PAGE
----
The International Olympic Committee (IOC) admitted Wednesday that it made a deal with Chinese officials to accept censorship of the Internet during the Beijing Olympic Games, which begin August 8.
"IOC officials negotiated with the Chinese [so] that some sensitive sites would be blocked on the basis they were not considered Games-related," said Kevin Gosper, chairman of the IOC's press commission, according to press reports. "I regret that it now appears BOCOG [Beijing Organizing Committee for the Games of the XXIX Olympiad] has announced that there will be limitations on Web site access during Games time," he added.
BOCOG's top spokesperson said Thursday that Web sites that are "banned" would remain so.
"If a few Web sites are difficult to browse, it's mainly because they have spread content that is banned by the Chinese laws," Sun Weide told the state-run Xinhua News Agency. "The Internet is regulated according to law in China, just like in other countries."
He called Internet access in China and during the Olympics "sufficient." "The channel is smooth for foreign journalists in Beijing to report the Games and report China using the Internet," Sun said.
Press freedom groups reacted quickly to the admission.
"Yet another broken promise," said Reporters Sans Frontieres (Reporters Without Borders, RSF) in a statement. "Coming just nine days before the opening ceremony, this is yet another provocation by the Chinese authorities. This situation increases our concern that there will be many cases of censorship during the games. We condemn the IOC's failure to do anything about this, and we are more than sceptical about its ability to 'ensure' that the media are able to report freely."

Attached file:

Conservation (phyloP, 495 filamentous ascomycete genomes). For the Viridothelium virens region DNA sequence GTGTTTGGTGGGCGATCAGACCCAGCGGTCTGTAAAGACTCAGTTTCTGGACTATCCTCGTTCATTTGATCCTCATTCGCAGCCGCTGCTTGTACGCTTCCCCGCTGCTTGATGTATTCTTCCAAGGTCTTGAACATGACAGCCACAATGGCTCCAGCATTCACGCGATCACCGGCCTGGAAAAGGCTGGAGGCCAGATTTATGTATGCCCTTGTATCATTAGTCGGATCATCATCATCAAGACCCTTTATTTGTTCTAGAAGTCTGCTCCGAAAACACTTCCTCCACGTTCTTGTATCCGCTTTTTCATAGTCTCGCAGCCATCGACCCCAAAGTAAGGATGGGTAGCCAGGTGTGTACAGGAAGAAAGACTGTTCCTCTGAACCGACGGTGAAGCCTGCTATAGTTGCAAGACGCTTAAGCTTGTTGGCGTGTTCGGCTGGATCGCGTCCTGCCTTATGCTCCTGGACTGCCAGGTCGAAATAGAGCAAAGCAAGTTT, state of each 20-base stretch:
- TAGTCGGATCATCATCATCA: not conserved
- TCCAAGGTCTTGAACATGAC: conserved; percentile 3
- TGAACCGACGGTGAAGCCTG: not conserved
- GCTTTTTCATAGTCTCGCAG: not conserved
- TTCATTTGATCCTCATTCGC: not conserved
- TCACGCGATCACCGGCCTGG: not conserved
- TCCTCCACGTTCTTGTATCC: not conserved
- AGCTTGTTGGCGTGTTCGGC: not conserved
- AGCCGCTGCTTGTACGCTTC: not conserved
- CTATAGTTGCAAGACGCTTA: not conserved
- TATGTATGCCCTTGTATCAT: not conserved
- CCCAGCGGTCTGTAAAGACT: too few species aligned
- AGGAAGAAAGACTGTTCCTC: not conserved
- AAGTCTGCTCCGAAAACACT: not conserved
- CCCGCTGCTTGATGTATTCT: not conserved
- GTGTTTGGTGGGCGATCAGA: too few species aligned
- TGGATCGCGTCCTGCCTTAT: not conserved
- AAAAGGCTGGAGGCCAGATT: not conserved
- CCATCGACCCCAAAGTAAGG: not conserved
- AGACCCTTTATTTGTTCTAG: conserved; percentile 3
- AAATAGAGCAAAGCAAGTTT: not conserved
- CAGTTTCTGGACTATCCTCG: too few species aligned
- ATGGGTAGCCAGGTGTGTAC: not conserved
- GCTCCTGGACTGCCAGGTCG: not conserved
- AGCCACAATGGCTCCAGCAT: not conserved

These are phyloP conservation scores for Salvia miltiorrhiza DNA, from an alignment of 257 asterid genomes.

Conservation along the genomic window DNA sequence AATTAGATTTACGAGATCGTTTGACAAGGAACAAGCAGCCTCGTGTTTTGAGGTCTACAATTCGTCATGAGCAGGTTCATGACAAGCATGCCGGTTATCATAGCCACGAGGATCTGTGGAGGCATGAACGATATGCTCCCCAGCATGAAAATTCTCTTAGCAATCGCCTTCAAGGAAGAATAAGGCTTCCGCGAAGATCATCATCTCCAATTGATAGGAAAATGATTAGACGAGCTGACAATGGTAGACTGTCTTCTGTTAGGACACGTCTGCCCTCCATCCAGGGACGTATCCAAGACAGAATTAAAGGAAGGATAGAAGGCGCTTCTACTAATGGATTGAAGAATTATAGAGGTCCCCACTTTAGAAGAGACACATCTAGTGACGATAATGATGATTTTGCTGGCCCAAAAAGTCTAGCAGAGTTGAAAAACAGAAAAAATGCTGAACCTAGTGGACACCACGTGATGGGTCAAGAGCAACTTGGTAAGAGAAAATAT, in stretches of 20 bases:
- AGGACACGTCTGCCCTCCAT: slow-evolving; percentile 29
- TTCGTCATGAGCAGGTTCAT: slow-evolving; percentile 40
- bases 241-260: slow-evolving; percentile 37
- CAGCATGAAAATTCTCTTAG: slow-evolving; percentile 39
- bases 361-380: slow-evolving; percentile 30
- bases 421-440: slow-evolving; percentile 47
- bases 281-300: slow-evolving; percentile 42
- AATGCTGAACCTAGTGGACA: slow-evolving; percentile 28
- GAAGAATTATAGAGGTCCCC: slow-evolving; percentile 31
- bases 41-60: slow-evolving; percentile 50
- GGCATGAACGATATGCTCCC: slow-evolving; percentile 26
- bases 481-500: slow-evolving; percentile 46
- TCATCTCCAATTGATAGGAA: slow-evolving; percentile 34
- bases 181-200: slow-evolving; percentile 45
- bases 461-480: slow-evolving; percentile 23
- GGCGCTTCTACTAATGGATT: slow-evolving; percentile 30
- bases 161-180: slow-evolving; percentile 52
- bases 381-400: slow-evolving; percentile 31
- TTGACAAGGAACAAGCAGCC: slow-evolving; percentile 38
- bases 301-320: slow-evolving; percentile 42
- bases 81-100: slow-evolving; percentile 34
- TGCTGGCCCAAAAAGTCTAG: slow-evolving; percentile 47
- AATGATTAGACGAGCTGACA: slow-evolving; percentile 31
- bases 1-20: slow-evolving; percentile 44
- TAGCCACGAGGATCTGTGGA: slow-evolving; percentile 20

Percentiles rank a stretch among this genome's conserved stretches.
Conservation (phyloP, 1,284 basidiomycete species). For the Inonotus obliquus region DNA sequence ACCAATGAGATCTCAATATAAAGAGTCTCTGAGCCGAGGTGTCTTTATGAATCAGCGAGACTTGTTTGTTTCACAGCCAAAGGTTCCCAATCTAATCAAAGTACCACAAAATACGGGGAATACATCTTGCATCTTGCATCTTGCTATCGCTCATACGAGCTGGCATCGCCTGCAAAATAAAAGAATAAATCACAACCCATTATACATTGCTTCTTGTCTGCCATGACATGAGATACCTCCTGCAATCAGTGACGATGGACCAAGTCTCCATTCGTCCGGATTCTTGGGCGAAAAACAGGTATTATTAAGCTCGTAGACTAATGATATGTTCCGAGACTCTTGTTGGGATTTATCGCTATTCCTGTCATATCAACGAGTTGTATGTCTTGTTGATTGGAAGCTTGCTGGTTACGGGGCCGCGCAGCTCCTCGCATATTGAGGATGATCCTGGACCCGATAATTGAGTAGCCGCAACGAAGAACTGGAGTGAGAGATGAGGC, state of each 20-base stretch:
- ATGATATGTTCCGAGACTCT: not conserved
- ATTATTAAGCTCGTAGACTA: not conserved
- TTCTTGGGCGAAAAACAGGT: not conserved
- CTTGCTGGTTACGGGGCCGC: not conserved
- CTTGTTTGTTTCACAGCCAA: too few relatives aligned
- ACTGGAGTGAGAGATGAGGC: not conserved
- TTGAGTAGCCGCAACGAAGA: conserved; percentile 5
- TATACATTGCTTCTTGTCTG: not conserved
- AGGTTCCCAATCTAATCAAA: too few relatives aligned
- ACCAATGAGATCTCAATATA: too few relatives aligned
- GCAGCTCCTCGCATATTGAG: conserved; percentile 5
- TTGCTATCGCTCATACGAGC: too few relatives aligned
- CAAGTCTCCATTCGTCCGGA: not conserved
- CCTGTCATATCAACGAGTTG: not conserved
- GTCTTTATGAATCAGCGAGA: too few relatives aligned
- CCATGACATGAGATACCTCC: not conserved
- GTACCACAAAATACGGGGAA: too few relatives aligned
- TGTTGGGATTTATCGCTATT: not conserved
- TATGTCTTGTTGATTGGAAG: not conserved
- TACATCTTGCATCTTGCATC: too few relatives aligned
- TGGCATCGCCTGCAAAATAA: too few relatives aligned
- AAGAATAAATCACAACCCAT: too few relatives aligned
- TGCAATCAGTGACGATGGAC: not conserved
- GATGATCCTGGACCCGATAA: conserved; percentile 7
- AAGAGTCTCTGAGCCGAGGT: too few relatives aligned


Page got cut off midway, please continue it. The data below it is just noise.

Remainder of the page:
RSF's Web site is blocked to users in China.
"The Chinese government's controls on the Internet are contrary to the free reporting environment promised by the hosts and contradict International Olympic Commission assurances that the press will be able to operate as at previous games. Thousands of visiting journalists will now get to experience the censorship that reporters and other Internet users in China have to put up with every day," said a statement on the Web site of the Foreign Correspondents Club of China, an association of China-based foreign journalists.
China's insistence on Internet censorship violates assurances given to the IOC at various points, most recently in April. "We were satisfied by the assurances we received across a number of areas -- media service levels, including Internet access, brand protection, environmental contingency plans for improved air quality, and the live broadcast feed," said IOC Coordination Commission Chairman Hein Verbruggen during his final pre-games visit to Beijing in April.
China blocks access to Web sites containing pornography, violence, and anti-government material, including political views opposing the Chinese Communist Party, and those expressing support for independence for Taiwan, Tibet, and Xinjiang.